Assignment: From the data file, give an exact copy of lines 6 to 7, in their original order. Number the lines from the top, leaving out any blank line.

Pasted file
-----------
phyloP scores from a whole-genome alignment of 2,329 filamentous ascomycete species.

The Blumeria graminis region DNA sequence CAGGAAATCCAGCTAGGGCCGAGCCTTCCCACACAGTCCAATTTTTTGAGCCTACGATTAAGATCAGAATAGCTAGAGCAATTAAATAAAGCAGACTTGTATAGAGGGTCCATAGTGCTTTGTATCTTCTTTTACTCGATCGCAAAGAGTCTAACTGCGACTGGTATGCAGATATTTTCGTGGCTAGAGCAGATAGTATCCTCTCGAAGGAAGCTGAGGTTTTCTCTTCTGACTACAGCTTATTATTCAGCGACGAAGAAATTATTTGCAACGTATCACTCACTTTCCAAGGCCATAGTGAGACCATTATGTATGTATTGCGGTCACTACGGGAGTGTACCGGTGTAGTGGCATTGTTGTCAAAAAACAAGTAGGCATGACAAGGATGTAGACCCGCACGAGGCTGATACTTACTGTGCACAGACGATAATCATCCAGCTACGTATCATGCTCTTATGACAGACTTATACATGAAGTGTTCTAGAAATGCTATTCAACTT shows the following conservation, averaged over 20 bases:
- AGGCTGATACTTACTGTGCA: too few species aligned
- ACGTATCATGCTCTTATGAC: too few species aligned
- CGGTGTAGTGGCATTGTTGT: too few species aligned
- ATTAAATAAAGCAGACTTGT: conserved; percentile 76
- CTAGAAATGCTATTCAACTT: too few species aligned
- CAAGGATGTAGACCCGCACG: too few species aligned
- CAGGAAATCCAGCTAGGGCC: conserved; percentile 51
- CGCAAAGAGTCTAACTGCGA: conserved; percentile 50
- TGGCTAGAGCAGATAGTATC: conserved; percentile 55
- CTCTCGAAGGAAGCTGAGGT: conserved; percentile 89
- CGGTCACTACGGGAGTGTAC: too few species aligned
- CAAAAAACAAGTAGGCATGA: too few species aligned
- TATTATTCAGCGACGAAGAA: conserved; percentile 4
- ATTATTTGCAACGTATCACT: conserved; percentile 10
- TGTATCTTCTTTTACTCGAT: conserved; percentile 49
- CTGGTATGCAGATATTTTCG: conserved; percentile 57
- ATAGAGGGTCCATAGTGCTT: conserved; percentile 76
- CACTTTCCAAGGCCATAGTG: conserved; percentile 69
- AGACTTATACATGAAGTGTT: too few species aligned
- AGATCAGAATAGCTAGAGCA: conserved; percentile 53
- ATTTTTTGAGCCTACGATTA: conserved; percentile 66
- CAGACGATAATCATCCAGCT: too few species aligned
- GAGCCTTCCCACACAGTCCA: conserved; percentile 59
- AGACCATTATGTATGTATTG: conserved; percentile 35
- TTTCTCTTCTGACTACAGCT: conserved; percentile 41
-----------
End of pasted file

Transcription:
- ATTAAATAAAGCAGACTTGT: conserved; percentile 76
- CTAGAAATGCTATTCAACTT: too few species aligned